Westmont Magazine A Changed Life
During the long trip to Thailand last January, Professors Michael and Ann Leming warned us that our lives would be changed and we would return to our homes different people. After a semester-long educational adventure in the Southeast-Asian country, we recognized the truth of their prediction.
Our group included 18 students from seven colleges, with nine from Westmont. Two Westmont alums, Michael Leming ’70 of St. Olaf College, and his wife, Ann Lundquist ’70 Leming of Carlton and St. Olaf College, directed the 2002 Spring Semester in Thailand.
We spent the first two months in the city of Chiang Mai and then went on a tour of Thailand’s historical and cultural sites. Our time ended with a month in the northern hill tribe area of Musikee.
The concept of learning quickly took on a different meaning as we met challenges everywhere, not just in class. Four courses formed the core of our classroom learning: an intensive study of the Thai Language, a class on Thai culture and society, a study-service internship, and an ethnography course in the Karen hill tribe village. The internships involved a variety of placements, including an orphanage, schools, and a ceramics factory. We had an opportunity to choose our internship and the topic of the ethnographic study.
Most of our learning came from our experiences in the city of Chiang Mai and throughout the country. We lived with host families, learned how to be independent in a foreign city, and enjoyed the Thai people and their culture.
We worshiped with other Christians and saw God working in miraculous ways. The times of fellowship and worship with fellow Christians in a dominantly Buddhist country were beautiful. It was a challenge to suddenly find ourselves a spiritual minority, but a blessing to be among those whose relationship with God has required a remarkable walk of faith.
How beautiful to see God working throughout the world! I spent several Sunday mornings at Chiang Mai Baptist Church, a small congregation of mostly Thai people. Services were in Thai, and a few times we were blessed with a translator. I can truthfully say that our God does transcend language barriers. This church was filled with people fighting the good fight, and in a country such as Thailand it is a battle! To be able to sing hymns and pray with these warriors for Christ was a blessing to all of us.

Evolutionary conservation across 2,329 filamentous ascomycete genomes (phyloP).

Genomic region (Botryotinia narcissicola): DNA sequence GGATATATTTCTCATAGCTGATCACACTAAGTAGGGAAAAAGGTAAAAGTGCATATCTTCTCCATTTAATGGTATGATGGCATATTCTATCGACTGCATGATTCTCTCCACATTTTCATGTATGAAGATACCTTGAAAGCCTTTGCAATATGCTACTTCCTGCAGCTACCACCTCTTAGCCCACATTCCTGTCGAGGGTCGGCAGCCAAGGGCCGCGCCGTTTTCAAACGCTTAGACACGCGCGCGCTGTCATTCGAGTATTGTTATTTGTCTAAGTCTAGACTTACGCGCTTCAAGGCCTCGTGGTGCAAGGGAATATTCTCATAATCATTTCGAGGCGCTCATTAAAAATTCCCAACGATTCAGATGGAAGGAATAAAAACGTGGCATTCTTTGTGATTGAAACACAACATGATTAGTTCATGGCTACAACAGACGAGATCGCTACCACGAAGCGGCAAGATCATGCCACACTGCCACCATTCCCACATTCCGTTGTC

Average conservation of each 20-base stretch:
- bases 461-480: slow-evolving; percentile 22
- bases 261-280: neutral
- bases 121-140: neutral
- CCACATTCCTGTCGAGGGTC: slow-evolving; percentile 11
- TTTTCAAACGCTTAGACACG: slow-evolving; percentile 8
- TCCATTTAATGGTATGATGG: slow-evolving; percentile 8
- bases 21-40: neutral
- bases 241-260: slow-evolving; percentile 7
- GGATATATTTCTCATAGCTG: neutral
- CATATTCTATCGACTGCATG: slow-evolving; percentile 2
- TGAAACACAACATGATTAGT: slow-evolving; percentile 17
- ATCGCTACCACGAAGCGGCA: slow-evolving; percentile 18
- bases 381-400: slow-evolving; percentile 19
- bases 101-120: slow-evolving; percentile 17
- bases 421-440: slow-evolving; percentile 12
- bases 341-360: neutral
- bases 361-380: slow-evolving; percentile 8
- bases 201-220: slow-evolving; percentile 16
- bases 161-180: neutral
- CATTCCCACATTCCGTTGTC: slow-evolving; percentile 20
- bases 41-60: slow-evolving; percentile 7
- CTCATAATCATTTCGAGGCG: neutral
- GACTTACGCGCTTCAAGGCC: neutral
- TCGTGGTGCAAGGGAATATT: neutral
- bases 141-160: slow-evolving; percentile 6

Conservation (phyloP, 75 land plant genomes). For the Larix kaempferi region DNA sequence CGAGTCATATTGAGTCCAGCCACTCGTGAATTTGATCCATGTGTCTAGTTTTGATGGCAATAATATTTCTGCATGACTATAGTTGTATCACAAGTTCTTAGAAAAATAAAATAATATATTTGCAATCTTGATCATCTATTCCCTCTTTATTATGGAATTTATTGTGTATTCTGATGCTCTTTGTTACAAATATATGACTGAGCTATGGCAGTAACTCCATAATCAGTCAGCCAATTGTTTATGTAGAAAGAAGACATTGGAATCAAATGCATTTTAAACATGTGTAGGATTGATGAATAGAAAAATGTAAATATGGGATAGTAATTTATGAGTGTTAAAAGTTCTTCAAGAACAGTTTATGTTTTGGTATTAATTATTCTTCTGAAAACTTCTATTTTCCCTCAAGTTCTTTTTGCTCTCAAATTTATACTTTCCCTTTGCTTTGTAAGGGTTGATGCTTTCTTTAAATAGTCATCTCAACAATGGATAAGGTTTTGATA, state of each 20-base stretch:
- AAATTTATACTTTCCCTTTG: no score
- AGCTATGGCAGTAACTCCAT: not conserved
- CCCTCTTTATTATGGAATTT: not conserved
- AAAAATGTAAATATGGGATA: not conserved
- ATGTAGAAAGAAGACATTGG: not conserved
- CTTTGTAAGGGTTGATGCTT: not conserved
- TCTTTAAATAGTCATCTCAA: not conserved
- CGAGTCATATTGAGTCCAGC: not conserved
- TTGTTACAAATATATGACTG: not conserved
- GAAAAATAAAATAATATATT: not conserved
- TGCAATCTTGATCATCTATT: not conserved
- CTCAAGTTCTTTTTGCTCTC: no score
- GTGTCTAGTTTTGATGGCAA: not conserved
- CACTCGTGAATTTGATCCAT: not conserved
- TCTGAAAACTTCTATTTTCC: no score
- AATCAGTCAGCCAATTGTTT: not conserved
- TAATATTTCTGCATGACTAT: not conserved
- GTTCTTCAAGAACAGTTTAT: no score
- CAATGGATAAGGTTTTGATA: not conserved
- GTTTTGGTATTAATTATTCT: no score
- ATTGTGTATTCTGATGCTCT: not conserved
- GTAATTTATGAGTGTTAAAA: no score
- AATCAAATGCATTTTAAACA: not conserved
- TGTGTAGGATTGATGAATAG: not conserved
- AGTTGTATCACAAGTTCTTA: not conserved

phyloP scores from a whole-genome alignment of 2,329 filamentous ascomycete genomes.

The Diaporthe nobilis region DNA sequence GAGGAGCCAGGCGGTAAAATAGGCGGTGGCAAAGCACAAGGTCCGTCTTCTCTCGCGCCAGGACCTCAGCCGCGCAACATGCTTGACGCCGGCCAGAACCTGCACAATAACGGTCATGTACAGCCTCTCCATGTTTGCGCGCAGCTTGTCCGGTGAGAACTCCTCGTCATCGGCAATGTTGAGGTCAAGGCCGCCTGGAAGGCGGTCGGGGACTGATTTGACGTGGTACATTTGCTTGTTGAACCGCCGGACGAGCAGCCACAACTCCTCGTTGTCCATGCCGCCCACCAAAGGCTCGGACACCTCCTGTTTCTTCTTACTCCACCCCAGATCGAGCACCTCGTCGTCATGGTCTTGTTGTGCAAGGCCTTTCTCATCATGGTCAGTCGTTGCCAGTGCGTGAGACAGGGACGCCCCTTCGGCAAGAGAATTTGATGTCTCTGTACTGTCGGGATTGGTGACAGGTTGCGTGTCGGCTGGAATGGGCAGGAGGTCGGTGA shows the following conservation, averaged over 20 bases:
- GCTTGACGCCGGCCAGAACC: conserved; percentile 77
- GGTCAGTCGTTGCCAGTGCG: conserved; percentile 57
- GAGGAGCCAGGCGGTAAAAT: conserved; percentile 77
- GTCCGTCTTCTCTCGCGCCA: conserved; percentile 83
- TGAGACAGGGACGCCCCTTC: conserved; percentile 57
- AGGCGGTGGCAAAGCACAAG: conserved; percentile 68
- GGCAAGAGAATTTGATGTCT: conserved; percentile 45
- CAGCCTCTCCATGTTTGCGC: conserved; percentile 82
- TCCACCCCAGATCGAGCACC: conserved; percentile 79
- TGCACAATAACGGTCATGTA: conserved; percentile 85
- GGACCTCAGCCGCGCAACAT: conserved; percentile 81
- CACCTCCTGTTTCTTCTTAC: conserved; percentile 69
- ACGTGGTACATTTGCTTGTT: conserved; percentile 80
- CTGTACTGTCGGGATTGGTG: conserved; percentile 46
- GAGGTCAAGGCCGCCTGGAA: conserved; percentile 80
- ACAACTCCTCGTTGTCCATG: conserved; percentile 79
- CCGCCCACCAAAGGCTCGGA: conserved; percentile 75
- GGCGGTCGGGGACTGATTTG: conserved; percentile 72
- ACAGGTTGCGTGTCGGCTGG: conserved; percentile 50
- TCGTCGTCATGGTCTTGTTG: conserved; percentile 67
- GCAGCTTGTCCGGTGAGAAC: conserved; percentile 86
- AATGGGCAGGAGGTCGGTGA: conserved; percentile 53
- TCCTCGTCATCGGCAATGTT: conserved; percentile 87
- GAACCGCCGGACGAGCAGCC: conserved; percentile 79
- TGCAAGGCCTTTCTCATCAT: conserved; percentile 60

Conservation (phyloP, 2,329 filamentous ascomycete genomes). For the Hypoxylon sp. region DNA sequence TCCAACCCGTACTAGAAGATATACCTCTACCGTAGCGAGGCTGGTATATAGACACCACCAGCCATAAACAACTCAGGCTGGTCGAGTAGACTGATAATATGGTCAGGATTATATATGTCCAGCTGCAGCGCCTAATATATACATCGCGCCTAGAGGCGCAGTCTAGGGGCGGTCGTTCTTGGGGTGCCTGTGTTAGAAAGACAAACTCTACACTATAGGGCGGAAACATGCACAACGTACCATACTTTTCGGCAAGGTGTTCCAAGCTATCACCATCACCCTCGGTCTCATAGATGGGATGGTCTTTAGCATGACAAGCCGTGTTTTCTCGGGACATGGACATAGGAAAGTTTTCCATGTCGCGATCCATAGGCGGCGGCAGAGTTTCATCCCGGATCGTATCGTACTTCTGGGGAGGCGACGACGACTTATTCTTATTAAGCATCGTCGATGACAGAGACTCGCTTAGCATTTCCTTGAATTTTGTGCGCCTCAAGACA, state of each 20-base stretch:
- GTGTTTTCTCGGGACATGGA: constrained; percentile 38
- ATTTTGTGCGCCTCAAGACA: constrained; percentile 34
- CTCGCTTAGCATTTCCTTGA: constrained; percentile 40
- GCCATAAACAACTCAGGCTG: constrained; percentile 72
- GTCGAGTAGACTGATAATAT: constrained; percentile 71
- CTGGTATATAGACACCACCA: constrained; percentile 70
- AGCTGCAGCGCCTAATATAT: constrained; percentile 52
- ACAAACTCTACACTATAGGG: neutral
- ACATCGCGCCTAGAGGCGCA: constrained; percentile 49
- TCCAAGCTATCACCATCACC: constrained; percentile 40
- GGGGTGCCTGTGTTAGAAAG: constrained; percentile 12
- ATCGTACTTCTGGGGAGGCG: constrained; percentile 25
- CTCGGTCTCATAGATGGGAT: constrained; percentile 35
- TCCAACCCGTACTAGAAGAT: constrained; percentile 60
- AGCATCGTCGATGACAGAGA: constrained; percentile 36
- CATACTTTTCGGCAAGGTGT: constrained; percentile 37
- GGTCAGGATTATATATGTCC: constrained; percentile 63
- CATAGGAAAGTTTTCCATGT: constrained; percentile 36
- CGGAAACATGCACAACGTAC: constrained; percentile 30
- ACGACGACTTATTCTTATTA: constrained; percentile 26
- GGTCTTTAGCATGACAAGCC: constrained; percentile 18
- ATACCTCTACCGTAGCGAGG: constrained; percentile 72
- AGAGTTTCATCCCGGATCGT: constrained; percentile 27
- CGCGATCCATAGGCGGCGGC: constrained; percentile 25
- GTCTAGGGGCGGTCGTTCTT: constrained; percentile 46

We also saw God transcends language and cultural barriers during our time in the hills. God has changed the Karen people and is working in their hearts, using them to be lights in the darkness of the hills. We prayed together, sang together, and delved into God’s Word together. As we committed ourselves to relationships with the Karen people and with one another, we allowed God to change our hearts and our lives. We came with the intention of being a blessing to the Karen people, but left knowing that they had ministered to us.
We built relationships that transformed our lives in countless ways. Our minds have been enriched and our worldviews expanded to better embrace the world God has placed us in. Something miraculous happens when a person relates to someone much different. Stereotypes are broken, and communication takes place.
We went to Thailand knowing that something big was in store for us. We left knowing that we were forever changed as a result of our relationships with the people of Thailand, with one another and with our professors. God used our relationships and experiences to change our hearts, our minds and our worldview. I will cherish my experiences forever in my heart, knowing that God has used them to make me a better person.
by Jessica Mock ’02